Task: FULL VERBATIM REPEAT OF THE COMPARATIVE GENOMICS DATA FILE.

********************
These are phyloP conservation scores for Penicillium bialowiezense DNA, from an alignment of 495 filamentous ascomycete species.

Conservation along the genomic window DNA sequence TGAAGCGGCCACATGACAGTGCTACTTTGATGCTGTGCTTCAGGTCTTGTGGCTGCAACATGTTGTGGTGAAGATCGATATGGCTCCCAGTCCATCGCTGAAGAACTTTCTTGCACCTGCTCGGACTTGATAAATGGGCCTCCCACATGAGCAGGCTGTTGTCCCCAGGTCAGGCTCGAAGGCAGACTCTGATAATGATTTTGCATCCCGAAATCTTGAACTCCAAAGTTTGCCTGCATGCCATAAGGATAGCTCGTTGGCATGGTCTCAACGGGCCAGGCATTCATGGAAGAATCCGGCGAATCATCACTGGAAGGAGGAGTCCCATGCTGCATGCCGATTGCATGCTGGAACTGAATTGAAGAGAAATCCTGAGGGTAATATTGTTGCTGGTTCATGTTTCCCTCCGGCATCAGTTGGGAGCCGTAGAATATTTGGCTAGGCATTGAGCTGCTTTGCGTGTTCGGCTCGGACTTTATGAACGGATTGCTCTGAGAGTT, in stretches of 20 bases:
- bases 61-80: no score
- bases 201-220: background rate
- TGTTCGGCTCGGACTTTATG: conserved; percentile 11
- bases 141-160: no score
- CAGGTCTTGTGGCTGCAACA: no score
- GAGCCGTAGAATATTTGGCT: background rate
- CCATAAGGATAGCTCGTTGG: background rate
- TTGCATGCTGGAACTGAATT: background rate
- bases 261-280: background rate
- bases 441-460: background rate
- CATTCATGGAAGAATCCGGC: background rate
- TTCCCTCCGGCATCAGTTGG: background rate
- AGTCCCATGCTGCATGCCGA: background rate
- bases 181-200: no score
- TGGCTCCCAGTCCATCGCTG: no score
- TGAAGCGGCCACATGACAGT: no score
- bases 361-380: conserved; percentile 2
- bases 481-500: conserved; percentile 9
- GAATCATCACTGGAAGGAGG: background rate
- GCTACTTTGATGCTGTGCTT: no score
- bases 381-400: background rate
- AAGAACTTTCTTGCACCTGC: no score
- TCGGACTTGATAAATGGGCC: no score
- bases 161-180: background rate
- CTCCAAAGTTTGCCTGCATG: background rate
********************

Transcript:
These are phyloP conservation scores for Penicillium bialowiezense DNA, from an alignment of 495 filamentous ascomycete species.

Conservation along the genomic window DNA sequence TGAAGCGGCCACATGACAGTGCTACTTTGATGCTGTGCTTCAGGTCTTGTGGCTGCAACATGTTGTGGTGAAGATCGATATGGCTCCCAGTCCATCGCTGAAGAACTTTCTTGCACCTGCTCGGACTTGATAAATGGGCCTCCCACATGAGCAGGCTGTTGTCCCCAGGTCAGGCTCGAAGGCAGACTCTGATAATGATTTTGCATCCCGAAATCTTGAACTCCAAAGTTTGCCTGCATGCCATAAGGATAGCTCGTTGGCATGGTCTCAACGGGCCAGGCATTCATGGAAGAATCCGGCGAATCATCACTGGAAGGAGGAGTCCCATGCTGCATGCCGATTGCATGCTGGAACTGAATTGAAGAGAAATCCTGAGGGTAATATTGTTGCTGGTTCATGTTTCCCTCCGGCATCAGTTGGGAGCCGTAGAATATTTGGCTAGGCATTGAGCTGCTTTGCGTGTTCGGCTCGGACTTTATGAACGGATTGCTCTGAGAGTT, in stretches of 20 bases:
- bases 61-80: no score
- bases 201-220: background rate
- TGTTCGGCTCGGACTTTATG: conserved; percentile 11
- bases 141-160: no score
- CAGGTCTTGTGGCTGCAACA: no score
- GAGCCGTAGAATATTTGGCT: background rate
- CCATAAGGATAGCTCGTTGG: background rate
- TTGCATGCTGGAACTGAATT: background rate
- bases 261-280: background rate
- bases 441-460: background rate
- CATTCATGGAAGAATCCGGC: background rate
- TTCCCTCCGGCATCAGTTGG: background rate
- AGTCCCATGCTGCATGCCGA: background rate
- bases 181-200: no score
- TGGCTCCCAGTCCATCGCTG: no score
- TGAAGCGGCCACATGACAGT: no score
- bases 361-380: conserved; percentile 2
- bases 481-500: conserved; percentile 9
- GAATCATCACTGGAAGGAGG: background rate
- GCTACTTTGATGCTGTGCTT: no score
- bases 381-400: background rate
- AAGAACTTTCTTGCACCTGC: no score
- TCGGACTTGATAAATGGGCC: no score
- bases 161-180: background rate
- CTCCAAAGTTTGCCTGCATG: background rate